10 October 2015

Toad Ladder to Freedom

Toad Ladder to Freedom

Summer before last (or was it the summer before that?) I noticed a little toad in my basement window well - you know, those corrugated aluminum-lined pits outside a window just below ground level.  My neighbour had a new large pond and I'd heard a wonderful chorus of frogs or toads during the spring nights. That must be where it came from. I figured the toad wouldn't be able to climb out itself because of the straight sides of the window well but by the time I got back to trying to rescue it, it had disappeared: escaped .... or hidden.

Well, the toad ended up living there all this time - one or two summers and winters! I didn't actually noticed it until one day I came upon my cat sniffing around a hole in the clay-lined bottom of the window well. There was the toad, now a good size - about three inches across, peeking out from its little burrow.  The cat just sniffed then left it alone.

For many days I pondered how I could catch the toad without hurting it. I dropped a few grasshoppers down for it, gave it a plateful of water, and checked often over the summer.  It had somehow managed to survive on its own all this time, so I wasn't too worried it would continue to do so. It was always there, peeking out with its dark beautiful eyes from its smoothly curved burrow in the clay.

Finally I got the idea to prop a flat board into the well - maybe it would climb out on its own.  One afternoon I scrounged up an appropriate piece of old lumber - one wide enough, the right texture and length for a good toad ladder - and gently placed it in the well. Thinking the toad might not notice the board for a while or would at least wait for the cover of nightfall to make its escape, I left it in peace and carried on with outside chores.  When I double-checked a few mintues later, there was the toad already at the top of the board!  What a beautiful creature - light gray, dusty nubbled skin, dark eyes, and cute little front feet.  I froze, full of guilt for not thinking of the board sooner. How desperate it must have been! For here it was willing to risk a daylight climb on the toad ladder to freedom.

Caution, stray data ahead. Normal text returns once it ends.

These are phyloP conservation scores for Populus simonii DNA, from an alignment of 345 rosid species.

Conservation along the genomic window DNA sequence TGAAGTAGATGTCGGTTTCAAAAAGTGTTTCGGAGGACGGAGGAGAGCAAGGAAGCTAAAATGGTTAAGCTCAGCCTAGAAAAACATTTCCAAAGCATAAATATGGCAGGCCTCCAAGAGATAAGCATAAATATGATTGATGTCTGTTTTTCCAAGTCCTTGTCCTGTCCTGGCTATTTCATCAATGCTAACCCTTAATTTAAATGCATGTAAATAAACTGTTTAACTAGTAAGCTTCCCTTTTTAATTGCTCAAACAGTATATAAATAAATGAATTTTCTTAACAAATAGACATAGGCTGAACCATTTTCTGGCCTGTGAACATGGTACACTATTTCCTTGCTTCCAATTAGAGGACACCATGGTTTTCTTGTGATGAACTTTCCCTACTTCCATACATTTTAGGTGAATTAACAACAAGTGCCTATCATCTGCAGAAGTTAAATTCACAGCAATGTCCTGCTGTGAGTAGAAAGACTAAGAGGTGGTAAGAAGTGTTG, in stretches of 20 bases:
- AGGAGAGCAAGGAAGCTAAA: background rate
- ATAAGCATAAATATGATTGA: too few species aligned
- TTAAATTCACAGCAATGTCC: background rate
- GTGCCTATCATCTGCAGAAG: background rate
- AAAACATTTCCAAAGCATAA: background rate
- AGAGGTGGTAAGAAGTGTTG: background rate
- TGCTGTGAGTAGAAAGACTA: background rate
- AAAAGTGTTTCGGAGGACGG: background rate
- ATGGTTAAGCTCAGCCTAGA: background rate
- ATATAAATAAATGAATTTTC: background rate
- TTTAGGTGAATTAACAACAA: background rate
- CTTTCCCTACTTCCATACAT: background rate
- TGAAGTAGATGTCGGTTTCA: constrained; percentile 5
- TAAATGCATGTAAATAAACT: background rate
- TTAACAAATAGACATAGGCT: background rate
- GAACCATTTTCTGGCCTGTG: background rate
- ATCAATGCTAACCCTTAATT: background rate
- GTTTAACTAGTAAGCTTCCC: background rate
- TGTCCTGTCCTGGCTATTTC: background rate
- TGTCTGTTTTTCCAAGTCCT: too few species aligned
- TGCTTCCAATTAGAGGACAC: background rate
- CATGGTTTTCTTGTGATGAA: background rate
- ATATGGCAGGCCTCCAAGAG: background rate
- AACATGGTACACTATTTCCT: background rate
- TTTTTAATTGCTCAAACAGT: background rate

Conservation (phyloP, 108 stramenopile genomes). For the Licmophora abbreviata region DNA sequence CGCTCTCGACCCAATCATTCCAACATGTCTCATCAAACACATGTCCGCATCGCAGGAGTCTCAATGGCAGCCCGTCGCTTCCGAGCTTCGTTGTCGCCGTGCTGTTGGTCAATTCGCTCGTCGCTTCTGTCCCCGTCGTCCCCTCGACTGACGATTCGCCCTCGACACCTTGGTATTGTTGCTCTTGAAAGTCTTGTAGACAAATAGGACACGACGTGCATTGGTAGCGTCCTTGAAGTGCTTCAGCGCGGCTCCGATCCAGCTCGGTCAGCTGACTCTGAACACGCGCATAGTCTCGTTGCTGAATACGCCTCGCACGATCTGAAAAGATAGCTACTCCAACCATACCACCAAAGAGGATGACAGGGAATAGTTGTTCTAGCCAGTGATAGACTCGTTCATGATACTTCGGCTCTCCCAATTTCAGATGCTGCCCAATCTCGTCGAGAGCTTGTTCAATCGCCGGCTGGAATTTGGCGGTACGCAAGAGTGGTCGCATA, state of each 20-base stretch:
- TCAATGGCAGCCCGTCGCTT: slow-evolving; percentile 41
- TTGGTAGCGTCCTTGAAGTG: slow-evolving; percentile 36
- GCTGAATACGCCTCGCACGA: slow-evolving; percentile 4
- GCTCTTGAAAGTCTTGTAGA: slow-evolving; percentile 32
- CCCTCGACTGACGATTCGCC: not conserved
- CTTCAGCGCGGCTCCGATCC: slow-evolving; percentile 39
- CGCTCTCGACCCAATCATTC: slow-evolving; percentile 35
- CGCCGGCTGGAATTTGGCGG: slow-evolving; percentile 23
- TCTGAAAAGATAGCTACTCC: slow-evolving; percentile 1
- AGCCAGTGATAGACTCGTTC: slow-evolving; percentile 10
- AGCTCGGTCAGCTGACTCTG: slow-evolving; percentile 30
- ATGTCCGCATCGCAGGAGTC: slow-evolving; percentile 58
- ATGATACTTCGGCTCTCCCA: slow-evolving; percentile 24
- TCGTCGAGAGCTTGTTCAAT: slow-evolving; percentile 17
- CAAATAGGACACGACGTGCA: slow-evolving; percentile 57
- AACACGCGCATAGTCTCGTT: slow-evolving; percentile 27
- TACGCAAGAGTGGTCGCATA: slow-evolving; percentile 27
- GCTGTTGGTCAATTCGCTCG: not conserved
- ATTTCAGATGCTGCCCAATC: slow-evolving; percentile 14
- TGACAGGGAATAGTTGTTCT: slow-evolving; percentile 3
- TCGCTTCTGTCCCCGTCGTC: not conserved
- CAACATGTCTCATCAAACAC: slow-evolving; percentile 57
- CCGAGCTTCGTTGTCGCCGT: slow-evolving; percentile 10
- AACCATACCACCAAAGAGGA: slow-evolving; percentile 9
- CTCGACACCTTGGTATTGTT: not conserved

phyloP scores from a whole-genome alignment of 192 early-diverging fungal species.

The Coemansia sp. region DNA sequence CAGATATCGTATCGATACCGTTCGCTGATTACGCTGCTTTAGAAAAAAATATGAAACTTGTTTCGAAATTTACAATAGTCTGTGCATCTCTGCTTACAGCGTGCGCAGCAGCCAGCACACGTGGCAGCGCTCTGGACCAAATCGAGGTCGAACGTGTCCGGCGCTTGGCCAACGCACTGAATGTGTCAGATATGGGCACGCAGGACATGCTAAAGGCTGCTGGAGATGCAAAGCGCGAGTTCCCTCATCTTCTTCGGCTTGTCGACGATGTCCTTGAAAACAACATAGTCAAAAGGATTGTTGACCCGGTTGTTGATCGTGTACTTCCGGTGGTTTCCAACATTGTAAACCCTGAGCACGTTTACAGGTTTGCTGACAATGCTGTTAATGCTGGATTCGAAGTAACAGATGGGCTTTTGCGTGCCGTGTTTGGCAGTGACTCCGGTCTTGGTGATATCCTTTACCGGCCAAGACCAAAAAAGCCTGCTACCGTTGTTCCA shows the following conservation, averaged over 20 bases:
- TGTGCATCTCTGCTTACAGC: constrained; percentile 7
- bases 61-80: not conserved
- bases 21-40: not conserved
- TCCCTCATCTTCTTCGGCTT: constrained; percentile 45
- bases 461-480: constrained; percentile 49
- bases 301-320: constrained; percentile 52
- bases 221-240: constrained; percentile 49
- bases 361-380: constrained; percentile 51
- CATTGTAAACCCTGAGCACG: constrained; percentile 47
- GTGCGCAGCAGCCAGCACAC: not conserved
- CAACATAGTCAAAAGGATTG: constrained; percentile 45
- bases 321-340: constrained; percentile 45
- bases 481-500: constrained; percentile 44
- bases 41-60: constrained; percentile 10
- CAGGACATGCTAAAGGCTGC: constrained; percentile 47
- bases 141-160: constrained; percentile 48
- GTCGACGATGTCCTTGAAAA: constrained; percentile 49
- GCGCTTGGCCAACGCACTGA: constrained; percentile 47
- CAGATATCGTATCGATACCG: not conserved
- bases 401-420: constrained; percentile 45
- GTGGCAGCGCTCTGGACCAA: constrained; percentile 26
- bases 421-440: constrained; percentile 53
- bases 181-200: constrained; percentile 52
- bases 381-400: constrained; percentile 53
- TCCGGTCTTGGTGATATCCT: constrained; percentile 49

While I watched, it hopped off the end of the board, then into the thicket of snowberry.  That was the right direction to the neighbour's pond, so I let it be.  I never saw it again but I dream it made the 50 meter trek over the lawn, through the rose garden, the raspberry patch, and flower beds, to the pond where it fulfilled its heart's desire doing what toads do.  Good luck little toad!

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